Jack Thomas case a threat to civil liberties

April 6, 2005

Ben Courtice

MELBOURNE — Les Thomas, brother of Melbourne resident Jack Thomas who is charged with terrorist offences, told the media on April 1 that his brother's case demonstrates the current threats to civil liberties. He particularly singled out the use of evidence obtained under duress or torture, and evidence from interviews conducted without access to a lawyer.

At the end of his seven-day committal hearing, Jack Thomas was released on bail until his Supreme Court trial begins on June 28. The prosecution's case against him relies almost entirely on an interview conducted with him by the Australian Federal Police while he was detained in Pakistan. Thomas requested a lawyer and told the AFP he had been tortured, but was not allowed to have a lawyer present during the questioning.

The prosecution alleges that Thomas is a "sleeper cell" agent who has agreed to provide al Qaeda with information about Australian military facilities. The government prosecutor argued that the fact Thomas lived under surveillance between returning to Australia in June 2003 and his arrest in November 2004 and did nothing untoward in that time is no proof of his innocence — because this is what would be expected of a member of a "sleeper cell".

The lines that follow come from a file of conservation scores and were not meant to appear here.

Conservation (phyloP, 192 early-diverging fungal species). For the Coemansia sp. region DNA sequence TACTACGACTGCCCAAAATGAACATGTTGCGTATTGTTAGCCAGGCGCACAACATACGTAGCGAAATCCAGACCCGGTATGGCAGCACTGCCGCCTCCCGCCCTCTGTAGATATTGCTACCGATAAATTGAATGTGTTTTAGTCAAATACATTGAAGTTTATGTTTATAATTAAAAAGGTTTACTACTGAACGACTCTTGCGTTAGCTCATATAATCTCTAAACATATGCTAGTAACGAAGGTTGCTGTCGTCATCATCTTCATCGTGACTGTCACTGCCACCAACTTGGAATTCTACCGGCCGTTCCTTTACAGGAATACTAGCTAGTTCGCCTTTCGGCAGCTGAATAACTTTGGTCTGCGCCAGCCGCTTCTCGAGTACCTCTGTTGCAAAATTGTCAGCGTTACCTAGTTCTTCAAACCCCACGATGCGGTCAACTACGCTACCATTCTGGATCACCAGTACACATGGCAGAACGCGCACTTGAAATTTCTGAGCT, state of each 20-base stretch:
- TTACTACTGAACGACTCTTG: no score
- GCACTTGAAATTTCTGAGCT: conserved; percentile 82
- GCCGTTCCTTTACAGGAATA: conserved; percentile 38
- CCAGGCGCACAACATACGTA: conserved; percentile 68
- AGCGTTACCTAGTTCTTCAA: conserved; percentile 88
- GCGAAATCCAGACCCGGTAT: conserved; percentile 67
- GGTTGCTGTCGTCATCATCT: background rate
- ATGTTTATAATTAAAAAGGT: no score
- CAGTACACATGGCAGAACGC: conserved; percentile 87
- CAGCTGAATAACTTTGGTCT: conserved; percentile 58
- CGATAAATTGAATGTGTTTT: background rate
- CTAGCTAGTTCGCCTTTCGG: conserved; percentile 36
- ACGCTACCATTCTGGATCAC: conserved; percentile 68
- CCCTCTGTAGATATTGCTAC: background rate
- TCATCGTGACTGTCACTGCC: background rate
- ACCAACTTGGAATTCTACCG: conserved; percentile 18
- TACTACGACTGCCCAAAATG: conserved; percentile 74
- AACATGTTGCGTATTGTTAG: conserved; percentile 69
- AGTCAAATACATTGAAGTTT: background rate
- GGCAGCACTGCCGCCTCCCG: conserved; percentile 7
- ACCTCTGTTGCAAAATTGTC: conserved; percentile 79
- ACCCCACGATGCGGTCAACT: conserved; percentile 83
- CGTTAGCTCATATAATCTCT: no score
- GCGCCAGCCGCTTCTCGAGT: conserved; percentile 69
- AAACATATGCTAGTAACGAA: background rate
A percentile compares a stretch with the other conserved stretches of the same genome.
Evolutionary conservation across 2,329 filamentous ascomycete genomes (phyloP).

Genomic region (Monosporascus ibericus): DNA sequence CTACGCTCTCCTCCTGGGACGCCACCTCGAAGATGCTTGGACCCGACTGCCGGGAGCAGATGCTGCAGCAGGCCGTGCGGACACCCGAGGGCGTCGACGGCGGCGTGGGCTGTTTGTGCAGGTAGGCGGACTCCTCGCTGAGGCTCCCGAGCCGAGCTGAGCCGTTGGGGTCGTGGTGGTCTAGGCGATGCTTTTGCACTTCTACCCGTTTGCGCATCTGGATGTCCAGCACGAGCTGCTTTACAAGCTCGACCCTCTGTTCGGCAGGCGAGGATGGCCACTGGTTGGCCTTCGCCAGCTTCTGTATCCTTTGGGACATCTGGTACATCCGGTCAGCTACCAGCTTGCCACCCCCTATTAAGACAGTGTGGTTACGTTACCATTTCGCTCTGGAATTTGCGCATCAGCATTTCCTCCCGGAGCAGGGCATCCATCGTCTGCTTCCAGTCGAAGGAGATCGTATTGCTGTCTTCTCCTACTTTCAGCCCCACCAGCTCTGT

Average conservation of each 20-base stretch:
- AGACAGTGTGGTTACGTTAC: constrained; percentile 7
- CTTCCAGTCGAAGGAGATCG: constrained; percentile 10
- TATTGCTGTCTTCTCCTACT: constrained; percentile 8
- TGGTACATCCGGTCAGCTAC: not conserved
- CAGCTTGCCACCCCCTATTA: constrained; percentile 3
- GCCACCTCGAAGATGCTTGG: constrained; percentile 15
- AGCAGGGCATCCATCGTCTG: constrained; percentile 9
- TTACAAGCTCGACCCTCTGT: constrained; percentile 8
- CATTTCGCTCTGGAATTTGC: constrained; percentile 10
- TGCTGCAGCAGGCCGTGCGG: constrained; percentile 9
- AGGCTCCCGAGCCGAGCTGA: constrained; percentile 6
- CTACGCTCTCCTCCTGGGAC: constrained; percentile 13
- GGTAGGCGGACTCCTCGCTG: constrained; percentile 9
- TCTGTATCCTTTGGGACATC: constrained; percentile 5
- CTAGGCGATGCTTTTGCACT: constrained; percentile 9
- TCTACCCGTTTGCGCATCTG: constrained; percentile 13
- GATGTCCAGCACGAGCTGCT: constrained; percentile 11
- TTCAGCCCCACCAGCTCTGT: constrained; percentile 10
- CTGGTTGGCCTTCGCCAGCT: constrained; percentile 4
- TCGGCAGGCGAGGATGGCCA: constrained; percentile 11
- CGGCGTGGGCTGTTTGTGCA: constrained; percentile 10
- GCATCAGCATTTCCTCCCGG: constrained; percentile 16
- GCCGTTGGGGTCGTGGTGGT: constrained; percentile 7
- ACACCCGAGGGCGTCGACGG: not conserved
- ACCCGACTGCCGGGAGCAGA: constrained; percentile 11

The magistrate Lisa Hannan dismissed several matters in the prosecution case as not substantial enough to go to trial — allegations relating to a plan to break prisoners out of the US jail at Guantanamo Bay, Cuba; hearing of plans to assassinate Pakistani President Pervez Musharraf; and "moral support" to al Qaeda members in safe houses in Pakistan.

Even on the remaining charges, Hannan agreed with defence lawyers that the crown had a "less than an overwhelming" case against Thomas, given the nature of the evidence the prosecution is relying upon.

Despite the apparently weak nature of its case, the crown pressed for Thomas to be remanded again in solitary confinement while awaiting trial.

The Justice for Jack campaign, which is publicising the political issues involved in the case and fund-raising to help cover Thomas' legal costs, will be screening the documentary The President vs David Hicks at 7pm on April 26 at RMIT's Kaleide Theatre. Tickets are available from the New International Bookshop. For further campaign information visit <http://www.justice4jack.com>.

From Green Left Weekly, April 6, 2005.
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